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Seat dilemma hits Cong & RJD

Seats have turned out to be the point of contention during the daylong alliance talks between the Congress and the RJD today.

The RJD appears to have realised that it cannot afford to give away “too many seats” to its allies. The party, which previously sounded desperate to ally with the Congress and the LJP, is now playing it safe.

“It’s not a question of trying to appease anyone. We are trying to take the Congress and the LJP along with us. Everyone knows the consequence of fighting polls alone,” said former chief minister Rabri Devi.

On Sunday, there were strong indications that the deal has finally been struck — 22 to RJD, 11 to Congress, six to LJP and one seat (Katihar) to NCP leader Tariq Anwar.

However on Monday, both the RJD and the Congress denied that the alliance had been given a final shape. “The talks are on but it has not been finalised,” said RJD MP Ram Kripal Yadav.

“The confusion appears to have been created with the round of talks senior Congress leader Digvijaya Singh had with Ram Vilas Paswan and another RJD leader in Delhi. Digvijaya has nothing to do with Bihar Congress,” said a senior Congress leader who stressed that the deal would only be finalised after RJD chief Lalu Prasad and Congress vice-president Rahul Gandhi thrash out the details.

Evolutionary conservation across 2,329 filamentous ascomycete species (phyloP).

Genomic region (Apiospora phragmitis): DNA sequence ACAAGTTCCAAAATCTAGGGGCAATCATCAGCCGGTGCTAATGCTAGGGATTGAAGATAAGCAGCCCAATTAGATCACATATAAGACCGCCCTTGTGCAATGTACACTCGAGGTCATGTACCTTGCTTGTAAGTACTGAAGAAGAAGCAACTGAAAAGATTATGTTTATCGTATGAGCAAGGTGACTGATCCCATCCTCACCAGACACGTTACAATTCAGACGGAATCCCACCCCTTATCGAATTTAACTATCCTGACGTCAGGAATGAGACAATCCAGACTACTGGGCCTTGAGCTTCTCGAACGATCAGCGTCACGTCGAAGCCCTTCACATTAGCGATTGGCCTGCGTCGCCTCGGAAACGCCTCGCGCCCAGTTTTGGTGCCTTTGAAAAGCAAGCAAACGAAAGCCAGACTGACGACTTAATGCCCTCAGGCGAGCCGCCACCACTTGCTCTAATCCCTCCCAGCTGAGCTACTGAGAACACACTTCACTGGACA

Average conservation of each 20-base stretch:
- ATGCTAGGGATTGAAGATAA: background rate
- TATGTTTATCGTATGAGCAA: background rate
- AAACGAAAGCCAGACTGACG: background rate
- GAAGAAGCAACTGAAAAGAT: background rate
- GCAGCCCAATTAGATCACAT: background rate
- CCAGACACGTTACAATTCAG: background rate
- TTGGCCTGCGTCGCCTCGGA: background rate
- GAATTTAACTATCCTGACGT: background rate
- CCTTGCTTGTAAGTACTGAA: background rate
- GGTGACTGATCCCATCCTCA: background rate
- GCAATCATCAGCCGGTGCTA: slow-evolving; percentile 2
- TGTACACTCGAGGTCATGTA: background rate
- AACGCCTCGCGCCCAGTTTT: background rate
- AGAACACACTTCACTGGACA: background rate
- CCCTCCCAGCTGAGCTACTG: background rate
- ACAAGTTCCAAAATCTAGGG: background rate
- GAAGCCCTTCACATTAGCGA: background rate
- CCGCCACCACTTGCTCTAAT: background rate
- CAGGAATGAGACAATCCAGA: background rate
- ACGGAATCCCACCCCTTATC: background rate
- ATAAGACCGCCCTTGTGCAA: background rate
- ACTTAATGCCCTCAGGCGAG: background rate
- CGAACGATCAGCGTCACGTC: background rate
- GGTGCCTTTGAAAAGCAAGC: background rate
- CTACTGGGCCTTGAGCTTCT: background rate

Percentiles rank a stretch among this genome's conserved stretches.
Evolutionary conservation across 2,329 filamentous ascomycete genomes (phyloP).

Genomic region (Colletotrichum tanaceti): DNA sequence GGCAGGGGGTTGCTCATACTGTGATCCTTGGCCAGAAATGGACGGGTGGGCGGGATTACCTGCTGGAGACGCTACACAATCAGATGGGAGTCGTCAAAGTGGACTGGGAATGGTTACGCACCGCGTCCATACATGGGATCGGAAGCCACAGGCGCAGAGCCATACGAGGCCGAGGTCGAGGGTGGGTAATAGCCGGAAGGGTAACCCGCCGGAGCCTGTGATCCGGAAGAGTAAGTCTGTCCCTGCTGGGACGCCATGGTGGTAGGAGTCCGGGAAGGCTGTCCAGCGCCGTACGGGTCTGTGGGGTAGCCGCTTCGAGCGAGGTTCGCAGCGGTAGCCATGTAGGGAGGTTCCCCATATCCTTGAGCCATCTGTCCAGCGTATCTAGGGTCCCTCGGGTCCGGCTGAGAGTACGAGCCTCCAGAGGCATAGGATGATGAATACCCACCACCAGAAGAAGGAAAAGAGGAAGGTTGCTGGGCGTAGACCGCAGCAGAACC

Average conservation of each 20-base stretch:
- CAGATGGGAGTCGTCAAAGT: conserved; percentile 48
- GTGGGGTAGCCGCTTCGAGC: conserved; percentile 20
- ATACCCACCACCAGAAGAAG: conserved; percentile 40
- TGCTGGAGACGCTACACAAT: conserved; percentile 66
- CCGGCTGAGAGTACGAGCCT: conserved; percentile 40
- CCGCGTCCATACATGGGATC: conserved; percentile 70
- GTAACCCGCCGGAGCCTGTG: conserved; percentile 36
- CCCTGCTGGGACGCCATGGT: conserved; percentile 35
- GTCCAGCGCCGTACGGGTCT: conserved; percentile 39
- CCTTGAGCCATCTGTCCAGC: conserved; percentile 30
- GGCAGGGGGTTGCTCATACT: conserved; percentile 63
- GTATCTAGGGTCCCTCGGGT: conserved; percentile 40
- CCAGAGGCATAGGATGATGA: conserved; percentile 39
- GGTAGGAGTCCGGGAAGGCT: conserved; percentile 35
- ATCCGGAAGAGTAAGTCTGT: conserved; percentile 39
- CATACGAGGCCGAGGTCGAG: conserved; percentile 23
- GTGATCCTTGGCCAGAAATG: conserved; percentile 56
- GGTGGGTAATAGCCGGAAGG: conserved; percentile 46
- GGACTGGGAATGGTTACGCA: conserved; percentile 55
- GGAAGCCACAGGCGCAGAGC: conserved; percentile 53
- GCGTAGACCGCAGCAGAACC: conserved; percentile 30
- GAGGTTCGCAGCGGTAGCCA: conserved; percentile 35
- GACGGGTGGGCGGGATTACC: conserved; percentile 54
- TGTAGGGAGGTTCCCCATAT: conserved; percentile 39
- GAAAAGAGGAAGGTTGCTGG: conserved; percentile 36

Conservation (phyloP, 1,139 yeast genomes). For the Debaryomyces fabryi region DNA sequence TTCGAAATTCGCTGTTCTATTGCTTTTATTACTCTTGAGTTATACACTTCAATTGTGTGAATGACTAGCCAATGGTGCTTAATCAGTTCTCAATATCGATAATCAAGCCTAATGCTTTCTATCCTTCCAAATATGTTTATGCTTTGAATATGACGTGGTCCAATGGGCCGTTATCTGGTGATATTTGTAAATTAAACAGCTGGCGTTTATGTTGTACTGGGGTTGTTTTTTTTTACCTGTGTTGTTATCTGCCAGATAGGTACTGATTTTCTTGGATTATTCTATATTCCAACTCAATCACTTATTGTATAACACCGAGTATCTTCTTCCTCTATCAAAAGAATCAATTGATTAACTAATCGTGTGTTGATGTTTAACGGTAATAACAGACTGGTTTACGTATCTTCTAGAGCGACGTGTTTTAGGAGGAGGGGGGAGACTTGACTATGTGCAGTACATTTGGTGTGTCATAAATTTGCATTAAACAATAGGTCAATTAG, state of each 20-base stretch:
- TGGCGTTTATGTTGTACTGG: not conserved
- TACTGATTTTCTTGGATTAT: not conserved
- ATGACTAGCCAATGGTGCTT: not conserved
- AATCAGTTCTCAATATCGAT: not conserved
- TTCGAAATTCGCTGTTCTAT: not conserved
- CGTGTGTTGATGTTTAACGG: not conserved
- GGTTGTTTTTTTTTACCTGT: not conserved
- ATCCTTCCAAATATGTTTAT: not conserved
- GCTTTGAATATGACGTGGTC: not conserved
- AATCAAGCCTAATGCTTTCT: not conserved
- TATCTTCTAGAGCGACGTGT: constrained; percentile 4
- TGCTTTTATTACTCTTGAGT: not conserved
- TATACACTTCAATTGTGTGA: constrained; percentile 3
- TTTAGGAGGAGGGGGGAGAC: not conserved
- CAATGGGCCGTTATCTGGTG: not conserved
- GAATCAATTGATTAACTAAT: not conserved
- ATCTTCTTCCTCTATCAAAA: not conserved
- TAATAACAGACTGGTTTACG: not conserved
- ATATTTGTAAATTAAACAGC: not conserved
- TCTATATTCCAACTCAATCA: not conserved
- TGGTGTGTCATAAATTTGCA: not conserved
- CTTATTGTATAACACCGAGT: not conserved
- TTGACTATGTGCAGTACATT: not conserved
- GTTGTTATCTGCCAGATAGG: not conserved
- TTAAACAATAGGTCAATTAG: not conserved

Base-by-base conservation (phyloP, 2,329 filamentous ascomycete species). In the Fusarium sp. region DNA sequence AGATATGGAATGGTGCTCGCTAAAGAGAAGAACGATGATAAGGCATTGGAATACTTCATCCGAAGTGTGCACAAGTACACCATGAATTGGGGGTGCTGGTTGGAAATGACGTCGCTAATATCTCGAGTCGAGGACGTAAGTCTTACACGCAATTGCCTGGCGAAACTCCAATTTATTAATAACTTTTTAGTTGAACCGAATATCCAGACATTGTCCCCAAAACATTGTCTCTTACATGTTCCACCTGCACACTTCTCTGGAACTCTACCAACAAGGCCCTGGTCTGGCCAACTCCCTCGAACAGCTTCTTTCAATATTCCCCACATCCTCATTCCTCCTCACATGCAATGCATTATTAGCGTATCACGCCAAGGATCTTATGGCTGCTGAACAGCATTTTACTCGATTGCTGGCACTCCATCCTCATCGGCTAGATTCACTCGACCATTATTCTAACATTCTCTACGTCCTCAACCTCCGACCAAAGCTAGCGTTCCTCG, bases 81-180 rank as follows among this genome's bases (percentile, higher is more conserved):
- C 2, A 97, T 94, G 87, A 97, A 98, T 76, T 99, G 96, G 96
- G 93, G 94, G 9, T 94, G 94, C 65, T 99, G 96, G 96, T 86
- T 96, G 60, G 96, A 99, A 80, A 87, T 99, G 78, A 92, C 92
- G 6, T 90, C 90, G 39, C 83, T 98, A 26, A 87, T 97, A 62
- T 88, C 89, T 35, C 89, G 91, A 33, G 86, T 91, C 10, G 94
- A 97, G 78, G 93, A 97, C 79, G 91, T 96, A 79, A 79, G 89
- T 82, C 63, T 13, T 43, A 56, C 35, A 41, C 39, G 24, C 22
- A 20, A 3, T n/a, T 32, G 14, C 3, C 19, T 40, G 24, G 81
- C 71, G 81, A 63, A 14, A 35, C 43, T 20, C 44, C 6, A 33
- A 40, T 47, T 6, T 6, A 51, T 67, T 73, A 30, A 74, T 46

However, several Congress leaders indicate that when Rahul insisted on a respectable alliance and one of two candidates of the party in each division, the total number of Congress candidates would be in double numbers. “The fact that Lalu has not talked directly with Paswan is because he does not know the exact number of seats the Congress is going to demand,” said a RJD leader.

The RJD said they did not wish to repeat the mistake they had made in 2009 by not only breaking the alliance but also giving the LJP 12 seats. “As a result, the LJP started to field weak candidates and we were not even able to transfer the RJD votes to the LJP candidates,” said a former MP of the RJD recalling that the LJP lost all 12 seats.

The RJD stresses that it is a changed political situation in Bihar from 2004 when the same alliance won 29 of 40 seats. “We are not sure that the RJD votes to either the Congress or LJP can be transferred. Besides, the party unit where we give away a seat dies a natural death. The party unit either becomes inactive or its members join the JD(U) and even the BJP,” said the former MP.

The RJD is anticipating rebellion at the local level where seats are given to allies. There are also contradictions. In 2009, senior RJD leader Abdul Bari Siddiqui contested from Madhubani along with Congress general secretary Shakil Ahmad. Siddiqui lost the election by a slim margin of 9,000 votes to BJP candidate Hukumdev Narayan Yadav while Shakil came a distant third.